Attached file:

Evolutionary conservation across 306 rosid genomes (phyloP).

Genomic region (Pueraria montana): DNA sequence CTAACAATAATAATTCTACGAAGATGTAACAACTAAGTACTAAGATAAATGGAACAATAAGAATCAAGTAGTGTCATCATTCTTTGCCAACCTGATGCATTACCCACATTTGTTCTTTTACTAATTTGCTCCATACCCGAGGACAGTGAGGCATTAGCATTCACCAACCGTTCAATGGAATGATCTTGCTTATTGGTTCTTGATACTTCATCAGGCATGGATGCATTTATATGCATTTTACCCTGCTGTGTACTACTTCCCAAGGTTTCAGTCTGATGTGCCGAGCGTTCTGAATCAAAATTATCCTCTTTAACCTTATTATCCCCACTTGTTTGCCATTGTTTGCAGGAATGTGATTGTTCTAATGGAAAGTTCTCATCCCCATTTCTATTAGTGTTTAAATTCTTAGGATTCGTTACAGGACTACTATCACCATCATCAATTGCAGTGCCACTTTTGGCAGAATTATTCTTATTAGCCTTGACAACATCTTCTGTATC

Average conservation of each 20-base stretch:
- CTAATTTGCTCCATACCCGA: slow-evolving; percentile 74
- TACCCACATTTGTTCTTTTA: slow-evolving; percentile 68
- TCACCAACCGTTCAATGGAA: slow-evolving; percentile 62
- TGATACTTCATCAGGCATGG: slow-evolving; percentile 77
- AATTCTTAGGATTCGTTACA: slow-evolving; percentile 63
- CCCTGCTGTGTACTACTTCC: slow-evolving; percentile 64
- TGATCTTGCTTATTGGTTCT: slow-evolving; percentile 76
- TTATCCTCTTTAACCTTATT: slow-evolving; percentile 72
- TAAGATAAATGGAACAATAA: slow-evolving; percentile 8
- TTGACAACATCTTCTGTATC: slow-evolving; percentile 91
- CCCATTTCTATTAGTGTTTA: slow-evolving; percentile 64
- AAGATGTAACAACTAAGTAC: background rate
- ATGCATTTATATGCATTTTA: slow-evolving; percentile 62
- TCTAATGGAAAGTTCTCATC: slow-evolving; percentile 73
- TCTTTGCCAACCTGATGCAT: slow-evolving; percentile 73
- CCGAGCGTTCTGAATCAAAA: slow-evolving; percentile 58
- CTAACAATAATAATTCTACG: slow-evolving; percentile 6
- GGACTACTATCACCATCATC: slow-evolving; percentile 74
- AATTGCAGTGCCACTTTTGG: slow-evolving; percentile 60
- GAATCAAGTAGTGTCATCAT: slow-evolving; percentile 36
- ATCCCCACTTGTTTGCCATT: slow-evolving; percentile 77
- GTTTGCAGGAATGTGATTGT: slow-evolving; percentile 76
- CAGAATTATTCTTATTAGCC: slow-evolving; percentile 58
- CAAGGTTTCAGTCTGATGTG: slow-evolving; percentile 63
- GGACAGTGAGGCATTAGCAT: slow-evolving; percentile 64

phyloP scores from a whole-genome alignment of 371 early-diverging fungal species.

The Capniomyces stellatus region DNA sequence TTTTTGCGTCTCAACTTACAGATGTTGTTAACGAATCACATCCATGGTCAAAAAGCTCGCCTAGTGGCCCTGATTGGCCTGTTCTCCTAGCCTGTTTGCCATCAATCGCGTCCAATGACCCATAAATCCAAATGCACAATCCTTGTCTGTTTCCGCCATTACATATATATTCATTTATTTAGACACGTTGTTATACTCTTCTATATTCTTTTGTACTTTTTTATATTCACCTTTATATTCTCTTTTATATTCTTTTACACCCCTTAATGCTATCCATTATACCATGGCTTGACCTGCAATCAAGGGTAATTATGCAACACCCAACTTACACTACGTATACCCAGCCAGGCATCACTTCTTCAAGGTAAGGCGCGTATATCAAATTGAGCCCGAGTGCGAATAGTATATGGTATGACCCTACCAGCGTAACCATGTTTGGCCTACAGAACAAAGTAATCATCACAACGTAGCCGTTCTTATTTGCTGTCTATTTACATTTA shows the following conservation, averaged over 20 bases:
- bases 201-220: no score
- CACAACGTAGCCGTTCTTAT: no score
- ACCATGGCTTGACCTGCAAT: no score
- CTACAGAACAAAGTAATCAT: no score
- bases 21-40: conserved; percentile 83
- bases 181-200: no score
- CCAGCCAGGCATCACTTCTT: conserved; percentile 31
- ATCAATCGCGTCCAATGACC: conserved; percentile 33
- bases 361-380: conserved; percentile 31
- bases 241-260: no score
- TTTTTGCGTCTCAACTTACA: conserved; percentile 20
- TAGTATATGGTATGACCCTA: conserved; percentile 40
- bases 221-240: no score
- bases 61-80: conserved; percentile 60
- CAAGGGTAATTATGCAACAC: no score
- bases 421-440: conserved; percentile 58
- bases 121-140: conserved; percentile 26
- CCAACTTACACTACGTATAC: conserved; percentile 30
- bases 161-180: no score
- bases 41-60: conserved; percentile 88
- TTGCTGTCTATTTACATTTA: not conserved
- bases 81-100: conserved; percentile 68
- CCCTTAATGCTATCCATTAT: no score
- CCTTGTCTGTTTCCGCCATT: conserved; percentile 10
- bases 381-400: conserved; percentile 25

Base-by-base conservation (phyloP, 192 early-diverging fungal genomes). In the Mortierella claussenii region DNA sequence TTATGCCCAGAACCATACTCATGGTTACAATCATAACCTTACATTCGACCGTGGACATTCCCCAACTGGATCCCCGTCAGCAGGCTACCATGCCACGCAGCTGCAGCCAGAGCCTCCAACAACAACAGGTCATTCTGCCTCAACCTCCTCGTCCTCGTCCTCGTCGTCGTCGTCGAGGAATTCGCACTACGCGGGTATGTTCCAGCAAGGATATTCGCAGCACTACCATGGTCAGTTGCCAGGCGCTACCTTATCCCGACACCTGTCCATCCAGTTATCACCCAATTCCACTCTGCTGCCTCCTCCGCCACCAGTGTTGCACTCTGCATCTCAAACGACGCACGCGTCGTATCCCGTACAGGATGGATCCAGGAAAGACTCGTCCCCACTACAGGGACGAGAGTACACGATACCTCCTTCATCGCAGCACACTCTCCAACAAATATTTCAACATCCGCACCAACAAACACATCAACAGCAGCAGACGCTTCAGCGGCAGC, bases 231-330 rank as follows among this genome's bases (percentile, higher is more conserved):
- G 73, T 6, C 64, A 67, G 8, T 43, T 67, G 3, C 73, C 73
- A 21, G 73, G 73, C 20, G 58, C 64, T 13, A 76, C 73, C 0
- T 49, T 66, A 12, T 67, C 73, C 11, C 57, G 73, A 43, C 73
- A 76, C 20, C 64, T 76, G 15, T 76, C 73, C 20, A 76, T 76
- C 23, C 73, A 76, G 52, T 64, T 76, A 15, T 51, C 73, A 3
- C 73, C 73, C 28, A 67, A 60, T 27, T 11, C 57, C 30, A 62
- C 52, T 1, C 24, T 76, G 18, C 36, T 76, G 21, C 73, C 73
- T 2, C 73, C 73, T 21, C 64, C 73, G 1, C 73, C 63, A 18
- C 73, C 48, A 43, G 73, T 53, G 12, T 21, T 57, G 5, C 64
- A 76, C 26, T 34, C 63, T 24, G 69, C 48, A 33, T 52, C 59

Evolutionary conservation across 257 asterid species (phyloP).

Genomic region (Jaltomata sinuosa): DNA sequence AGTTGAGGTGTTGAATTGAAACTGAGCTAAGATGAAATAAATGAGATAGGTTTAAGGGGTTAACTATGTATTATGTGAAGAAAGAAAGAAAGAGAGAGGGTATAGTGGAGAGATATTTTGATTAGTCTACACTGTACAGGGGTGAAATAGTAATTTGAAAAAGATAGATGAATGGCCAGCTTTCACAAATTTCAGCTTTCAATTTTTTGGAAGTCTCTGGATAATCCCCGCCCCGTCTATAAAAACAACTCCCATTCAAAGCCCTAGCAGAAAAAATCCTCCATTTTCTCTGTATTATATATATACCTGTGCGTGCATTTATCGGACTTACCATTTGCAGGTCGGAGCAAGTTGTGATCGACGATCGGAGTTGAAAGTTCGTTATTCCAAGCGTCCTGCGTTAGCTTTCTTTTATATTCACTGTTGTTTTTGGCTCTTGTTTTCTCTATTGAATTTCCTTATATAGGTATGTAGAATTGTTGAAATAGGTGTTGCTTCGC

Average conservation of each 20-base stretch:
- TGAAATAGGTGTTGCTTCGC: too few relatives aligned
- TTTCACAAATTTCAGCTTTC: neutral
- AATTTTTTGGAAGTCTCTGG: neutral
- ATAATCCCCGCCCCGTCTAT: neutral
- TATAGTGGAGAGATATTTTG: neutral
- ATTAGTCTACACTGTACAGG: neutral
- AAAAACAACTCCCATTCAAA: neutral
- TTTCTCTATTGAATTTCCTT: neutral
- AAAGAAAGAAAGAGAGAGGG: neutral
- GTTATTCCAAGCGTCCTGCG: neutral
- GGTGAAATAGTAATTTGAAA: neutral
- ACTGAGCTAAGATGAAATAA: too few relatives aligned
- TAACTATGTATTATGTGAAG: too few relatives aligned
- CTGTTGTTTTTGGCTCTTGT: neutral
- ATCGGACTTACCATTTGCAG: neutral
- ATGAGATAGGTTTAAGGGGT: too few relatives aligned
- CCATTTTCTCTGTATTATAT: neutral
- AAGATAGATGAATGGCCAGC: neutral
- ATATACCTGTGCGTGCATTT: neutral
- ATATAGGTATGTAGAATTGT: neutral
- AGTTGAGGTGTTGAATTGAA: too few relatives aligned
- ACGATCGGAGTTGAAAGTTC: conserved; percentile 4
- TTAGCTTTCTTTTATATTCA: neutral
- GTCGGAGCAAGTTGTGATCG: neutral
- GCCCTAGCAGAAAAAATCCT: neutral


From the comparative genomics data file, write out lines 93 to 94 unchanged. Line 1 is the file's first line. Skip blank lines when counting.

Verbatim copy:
- GTCGGAGCAAGTTGTGATCG: neutral
- GCCCTAGCAGAAAAAATCCT: neutral